So I came into this farm, absolutely clueless of what the Australian farm life would be like. And I have to say, the first days I was having some trouble finding my place.
“Okay Ev, your chores today are to: feed the chooks, fill up the horse basins, check the ram’s water in the ram paddock, cut the lawn, feed the sheep using the tractor do some washing of clothes, hang up and bring back in again. And if you have some time left: sweep the stables, tidy up the common room and do some dishes.”
I already told you the first day I found a dead cockatoo in the horse basins. And that the only seemingly fun thing on the list -feeding little woolly chooks- turned into a nightmare because of that rooster attacking me and flying up against my legs and even high up to my face. Well, I didn’t know how to use the lawn mower, forgot the instructions for driving the tractor and spent one full hour trying to figure out how washing machines work Down Under. Apparently you just lift the lid, pour laundry powder in there, put all your clothes randomly in there together and then add some fabric softener. There is no separate thing to put the soap in which would really upset my mom since she works in the quality laundry machine business… Any who. My first two days were disaster and I had to constantly bother Sammy at work asking her how the funk things worked. How do I recognize a ram out of the other sheep anyway? And what in a name is a ram paddock?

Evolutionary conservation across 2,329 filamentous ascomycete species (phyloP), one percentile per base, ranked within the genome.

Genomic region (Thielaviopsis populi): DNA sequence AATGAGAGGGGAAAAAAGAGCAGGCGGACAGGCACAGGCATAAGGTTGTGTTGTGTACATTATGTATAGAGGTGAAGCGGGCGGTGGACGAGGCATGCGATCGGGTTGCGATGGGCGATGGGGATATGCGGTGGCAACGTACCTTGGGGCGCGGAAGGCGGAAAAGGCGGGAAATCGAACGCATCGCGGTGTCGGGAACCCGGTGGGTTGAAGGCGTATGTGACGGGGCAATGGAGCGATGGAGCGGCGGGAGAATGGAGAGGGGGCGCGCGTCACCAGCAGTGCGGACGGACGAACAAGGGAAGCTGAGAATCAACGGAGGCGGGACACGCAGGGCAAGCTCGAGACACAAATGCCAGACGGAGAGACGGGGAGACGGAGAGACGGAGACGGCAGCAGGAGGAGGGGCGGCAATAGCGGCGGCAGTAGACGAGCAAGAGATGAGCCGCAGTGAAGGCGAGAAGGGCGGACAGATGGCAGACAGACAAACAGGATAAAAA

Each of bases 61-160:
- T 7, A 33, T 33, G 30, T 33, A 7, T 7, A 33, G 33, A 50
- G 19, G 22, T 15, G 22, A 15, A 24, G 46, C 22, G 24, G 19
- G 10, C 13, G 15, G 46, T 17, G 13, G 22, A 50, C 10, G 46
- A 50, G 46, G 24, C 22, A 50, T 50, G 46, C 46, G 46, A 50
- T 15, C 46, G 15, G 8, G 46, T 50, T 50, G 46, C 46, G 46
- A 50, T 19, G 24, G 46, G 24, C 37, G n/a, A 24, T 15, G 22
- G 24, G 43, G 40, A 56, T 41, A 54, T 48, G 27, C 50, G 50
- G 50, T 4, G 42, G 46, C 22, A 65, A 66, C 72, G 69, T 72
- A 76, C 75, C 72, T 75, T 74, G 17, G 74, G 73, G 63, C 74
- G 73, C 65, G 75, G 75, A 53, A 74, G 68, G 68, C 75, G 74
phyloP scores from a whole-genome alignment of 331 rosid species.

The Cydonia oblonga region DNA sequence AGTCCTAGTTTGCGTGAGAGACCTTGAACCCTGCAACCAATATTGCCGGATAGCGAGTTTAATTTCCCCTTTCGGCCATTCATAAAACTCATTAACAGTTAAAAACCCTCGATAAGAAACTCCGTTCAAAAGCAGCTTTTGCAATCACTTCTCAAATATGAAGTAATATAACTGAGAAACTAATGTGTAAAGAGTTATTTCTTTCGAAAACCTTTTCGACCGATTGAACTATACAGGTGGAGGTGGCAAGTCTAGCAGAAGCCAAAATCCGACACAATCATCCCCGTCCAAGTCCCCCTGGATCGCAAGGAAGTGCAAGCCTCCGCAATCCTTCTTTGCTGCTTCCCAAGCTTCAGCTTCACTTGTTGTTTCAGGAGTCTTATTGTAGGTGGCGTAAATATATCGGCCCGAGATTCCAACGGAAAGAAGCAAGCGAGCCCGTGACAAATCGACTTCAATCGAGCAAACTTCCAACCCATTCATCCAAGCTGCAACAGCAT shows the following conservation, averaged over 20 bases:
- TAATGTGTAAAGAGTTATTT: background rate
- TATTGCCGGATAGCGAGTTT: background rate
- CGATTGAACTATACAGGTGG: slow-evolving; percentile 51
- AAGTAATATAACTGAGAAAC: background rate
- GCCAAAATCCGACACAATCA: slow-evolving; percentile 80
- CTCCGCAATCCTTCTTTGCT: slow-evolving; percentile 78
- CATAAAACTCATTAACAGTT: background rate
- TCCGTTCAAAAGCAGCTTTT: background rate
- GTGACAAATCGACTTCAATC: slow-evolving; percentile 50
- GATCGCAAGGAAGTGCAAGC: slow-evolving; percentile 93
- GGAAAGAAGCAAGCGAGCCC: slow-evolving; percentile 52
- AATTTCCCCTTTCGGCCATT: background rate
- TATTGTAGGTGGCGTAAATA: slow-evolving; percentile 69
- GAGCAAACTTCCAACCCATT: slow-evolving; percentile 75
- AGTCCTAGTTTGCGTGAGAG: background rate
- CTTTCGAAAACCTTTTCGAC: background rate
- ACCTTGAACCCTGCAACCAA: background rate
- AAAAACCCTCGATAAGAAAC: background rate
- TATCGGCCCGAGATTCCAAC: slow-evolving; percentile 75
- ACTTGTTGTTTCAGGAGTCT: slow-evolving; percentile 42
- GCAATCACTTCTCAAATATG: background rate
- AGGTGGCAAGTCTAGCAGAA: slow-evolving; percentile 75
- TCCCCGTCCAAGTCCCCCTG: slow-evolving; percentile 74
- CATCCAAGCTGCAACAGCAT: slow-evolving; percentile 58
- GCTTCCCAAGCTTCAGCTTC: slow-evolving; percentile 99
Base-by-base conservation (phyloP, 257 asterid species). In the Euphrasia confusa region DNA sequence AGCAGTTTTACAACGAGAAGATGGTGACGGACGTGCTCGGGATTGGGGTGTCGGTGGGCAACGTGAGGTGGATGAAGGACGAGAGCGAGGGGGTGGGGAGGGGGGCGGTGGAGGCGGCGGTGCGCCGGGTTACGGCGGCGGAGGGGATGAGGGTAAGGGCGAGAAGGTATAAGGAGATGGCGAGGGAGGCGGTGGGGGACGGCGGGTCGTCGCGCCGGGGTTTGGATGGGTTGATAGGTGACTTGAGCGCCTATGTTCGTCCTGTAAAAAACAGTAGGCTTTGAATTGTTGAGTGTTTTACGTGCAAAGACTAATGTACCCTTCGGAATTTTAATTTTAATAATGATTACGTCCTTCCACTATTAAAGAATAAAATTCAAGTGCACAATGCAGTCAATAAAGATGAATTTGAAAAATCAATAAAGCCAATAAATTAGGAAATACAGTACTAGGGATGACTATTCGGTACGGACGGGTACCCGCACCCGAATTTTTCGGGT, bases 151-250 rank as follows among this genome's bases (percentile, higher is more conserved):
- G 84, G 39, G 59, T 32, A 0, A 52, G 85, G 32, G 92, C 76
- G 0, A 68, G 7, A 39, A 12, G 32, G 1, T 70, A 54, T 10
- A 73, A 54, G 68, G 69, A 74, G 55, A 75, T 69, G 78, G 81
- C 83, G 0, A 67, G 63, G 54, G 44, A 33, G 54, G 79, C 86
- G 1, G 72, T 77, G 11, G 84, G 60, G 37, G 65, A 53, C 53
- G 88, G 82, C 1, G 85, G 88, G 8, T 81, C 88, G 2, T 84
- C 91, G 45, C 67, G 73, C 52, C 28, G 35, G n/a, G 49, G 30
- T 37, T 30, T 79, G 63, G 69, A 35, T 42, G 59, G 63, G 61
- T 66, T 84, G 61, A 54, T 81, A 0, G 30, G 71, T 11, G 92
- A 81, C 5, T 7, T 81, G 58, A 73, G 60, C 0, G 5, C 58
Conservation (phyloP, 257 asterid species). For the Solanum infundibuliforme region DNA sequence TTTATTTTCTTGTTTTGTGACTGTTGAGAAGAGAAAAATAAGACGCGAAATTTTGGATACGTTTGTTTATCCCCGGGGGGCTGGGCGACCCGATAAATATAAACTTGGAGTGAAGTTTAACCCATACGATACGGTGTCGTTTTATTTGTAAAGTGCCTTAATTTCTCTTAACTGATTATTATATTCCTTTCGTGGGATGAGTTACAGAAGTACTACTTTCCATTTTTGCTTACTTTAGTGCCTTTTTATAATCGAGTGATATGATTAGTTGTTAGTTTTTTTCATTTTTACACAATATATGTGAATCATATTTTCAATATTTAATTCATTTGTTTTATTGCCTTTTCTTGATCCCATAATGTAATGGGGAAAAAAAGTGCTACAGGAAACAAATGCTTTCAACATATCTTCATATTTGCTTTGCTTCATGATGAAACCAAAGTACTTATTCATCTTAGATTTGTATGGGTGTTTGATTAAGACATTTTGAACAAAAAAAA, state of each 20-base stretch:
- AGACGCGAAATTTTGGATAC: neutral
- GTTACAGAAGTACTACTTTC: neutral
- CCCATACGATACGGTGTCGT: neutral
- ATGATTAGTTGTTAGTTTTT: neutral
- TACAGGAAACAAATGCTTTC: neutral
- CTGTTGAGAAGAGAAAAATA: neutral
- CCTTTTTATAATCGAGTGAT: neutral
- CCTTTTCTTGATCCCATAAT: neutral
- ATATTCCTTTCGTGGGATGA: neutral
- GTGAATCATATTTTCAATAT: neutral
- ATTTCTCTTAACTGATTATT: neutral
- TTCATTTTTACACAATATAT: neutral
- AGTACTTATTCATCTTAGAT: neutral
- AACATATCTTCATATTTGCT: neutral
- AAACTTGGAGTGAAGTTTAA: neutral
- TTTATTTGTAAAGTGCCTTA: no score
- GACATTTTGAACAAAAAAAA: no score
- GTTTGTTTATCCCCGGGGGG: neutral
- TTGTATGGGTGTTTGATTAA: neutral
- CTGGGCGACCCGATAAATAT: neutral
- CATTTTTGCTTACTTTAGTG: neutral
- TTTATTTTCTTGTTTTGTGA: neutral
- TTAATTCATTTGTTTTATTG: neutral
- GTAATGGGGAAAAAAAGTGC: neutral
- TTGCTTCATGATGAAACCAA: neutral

Well two weeks later I’m running over these lands like a pro farmer. Joy riding the tractor, mowing the lawn for hours laughing away like a little toddler on a little machine kart, and not minding that rooster anymore. The moment I walked into that shed fearless, he just stopped attacking me. He must have gotten the memo.